David M. Lloyd
david.lloyd at redhat.com
Fri Dec 4 20:58:08 UTC 2015
This is backwards though: instead of saying "these modules can have some
elevated privilege", which BTW is (in a way) the inverse of using a
security manager to restrict permissions, doesn't it make more sense
from a security POV to say "no modules have special access, however a
module can offer up certain of its classes/interfaces to be publicly
The only reason people historically used public for things that should
be hidden (for security reasons) is because there isn't a better option
for them - package-private is the next highest top-level access level
available, and it's too restrictive for many use cases.
To me the requirements speak clearly: add an access level to accommodate
the missing functionality; use public to *mean* public; move
specifications (like Java EE) towards access to public types only. It's
an elegant and intuitive solution, which also can immediately solve the
security issues plaguing the JDK by allowing the de-publicizing of all
sensitive types, and also retain almost complete compatibility with the
vast majority of today's software (OSS at least, and very likely an even
more vast catalog of proprietary software as well).
Over time, more software will embrace the new access capabilities, and
eventually setAccessible() could potentially be deprecated and someday
maybe even removed completely.
On 12/04/2015 01:50 PM, Paul Benedict wrote:
> Reinier, you raise a good point. Rather than the command line, what if the
> Security Policy File could have a new permission that allows module
> boundaries to be broken? This would allow you to control which jars can
> have free reign; probably useful for framework libraries like Spring.
> On Fri, Dec 4, 2015 at 7:50 AM, Reinier Zwitserloot <reinier at zwitserloot.com
>> On Tue, Dec 1, 2015 at 2:24 PM, Alan Bateman <Alan.Bateman at oracle.com>
>>> This seems a bit pessimistic. One thing that would be helpful is to get
>>> more help testing of these libraries with the EA builds. If there are
>>> libraries and applications on the class path today that are using core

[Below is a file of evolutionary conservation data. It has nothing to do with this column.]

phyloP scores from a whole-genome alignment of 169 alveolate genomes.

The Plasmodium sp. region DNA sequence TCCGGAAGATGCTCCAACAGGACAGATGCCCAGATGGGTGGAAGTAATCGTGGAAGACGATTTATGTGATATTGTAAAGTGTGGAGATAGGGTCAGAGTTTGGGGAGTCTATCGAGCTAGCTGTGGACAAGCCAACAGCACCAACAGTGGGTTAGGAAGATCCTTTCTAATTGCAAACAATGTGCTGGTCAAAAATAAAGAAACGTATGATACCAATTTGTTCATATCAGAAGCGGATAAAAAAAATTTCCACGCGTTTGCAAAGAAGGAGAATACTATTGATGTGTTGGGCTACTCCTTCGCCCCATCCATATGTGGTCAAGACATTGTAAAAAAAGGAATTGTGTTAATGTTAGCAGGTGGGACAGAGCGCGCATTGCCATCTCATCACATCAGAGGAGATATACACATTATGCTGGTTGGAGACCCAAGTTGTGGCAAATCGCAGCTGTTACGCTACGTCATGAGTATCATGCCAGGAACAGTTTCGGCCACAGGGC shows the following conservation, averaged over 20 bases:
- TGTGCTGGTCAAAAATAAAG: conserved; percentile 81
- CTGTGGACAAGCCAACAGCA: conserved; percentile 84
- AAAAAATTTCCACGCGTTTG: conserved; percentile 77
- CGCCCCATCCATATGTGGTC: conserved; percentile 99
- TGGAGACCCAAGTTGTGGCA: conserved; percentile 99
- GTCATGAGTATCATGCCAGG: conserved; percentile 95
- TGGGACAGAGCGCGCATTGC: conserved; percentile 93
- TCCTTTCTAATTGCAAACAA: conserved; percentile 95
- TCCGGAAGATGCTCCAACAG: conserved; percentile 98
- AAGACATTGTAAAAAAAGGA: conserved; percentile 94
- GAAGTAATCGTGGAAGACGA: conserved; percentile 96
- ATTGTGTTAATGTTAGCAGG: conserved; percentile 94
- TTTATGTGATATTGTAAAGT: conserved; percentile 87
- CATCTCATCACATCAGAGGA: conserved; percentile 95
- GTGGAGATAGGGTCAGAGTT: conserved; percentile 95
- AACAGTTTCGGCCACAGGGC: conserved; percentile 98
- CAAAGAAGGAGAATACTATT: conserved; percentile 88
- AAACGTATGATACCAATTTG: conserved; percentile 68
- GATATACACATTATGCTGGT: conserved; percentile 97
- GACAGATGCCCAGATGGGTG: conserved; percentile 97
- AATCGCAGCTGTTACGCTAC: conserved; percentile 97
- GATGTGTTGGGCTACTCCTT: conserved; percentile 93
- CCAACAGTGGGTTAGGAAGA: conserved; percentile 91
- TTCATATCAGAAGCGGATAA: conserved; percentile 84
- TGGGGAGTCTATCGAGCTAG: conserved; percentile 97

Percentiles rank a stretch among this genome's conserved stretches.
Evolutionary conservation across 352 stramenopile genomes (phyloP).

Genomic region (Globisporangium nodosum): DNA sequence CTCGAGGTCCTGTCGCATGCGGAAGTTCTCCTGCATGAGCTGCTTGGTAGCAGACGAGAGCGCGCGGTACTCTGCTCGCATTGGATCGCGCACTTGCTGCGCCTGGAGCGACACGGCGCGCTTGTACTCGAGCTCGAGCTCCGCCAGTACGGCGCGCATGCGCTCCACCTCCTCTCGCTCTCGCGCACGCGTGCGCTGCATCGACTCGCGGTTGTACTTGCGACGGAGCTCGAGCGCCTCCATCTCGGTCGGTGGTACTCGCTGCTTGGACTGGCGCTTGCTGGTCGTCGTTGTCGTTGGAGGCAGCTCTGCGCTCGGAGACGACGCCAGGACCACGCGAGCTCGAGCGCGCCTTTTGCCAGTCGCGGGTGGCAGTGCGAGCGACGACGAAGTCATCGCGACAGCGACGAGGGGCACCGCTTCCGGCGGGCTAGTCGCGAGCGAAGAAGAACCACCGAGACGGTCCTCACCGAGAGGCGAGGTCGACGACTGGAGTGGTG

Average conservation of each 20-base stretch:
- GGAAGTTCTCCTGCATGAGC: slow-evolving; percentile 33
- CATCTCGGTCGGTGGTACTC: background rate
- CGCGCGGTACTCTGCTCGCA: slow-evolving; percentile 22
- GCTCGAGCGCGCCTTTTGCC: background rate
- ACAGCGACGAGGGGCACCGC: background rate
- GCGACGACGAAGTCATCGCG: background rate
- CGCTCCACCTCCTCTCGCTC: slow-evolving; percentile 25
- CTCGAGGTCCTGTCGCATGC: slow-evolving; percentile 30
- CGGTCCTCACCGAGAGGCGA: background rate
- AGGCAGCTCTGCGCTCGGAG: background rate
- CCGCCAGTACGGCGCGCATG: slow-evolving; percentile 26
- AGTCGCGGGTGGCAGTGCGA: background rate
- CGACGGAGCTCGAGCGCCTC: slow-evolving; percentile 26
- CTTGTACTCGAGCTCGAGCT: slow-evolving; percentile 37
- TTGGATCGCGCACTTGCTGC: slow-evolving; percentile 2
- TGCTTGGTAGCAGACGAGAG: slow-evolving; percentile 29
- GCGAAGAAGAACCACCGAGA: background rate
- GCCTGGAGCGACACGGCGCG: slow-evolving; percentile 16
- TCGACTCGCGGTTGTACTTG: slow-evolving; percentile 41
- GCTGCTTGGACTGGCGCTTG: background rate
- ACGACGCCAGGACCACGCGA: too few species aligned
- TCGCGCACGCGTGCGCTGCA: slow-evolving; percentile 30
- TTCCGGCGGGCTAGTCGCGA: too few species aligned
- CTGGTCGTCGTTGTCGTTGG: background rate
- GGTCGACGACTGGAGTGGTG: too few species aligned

>>> reflection then they should continue to work as they do in JDK 8. The
>>> *only* issue *starting out* should be where core reflection is being used
>>> to get at JDK internal types, in which case a command-line option might
>>> needed to keep those deployments working.
>> Emphasis mine: "only"?
>> "Just add some command line switches" is not exactly a nice solution. From
>> personal experience, the vast majority of java users do not know how to add
>> configure command line switches to the various compile and build VMs being
>> started by their build tools of choice, for example. Also, not something
>> Alan mentioned here: Adding the command line switches is currently the
>> _ONLY_ solution, so tools that are aware of the issue can't even fix it,
>> other than by mangling modules (bad idea, I think we all agree on that I
>> assume), or advising the userbase not to actually USE any of the modularity
>> features and, preferably, to avoid switching to JDK9 altogether.
>> Emphasis mine: "starting out"?
>> This gets back to an earlier issue I raised on this mailing list: Okay,
>> starting out this isn't an issue, but by having no way to opt out of
>> export-based access control, it's a bit like switching from driving on the
>> left side of the road to the right: Unless the entire greater java
>> community switches in the same instant, we're all going to have a bad time.
>> A way to opt out needs to exist, and the fact that the discussion is still
>> going, and no plans have even been stated yet, means in my opinion that
>> jigsaw is not fully baked yet.
>> --Reinier Zwitserloot
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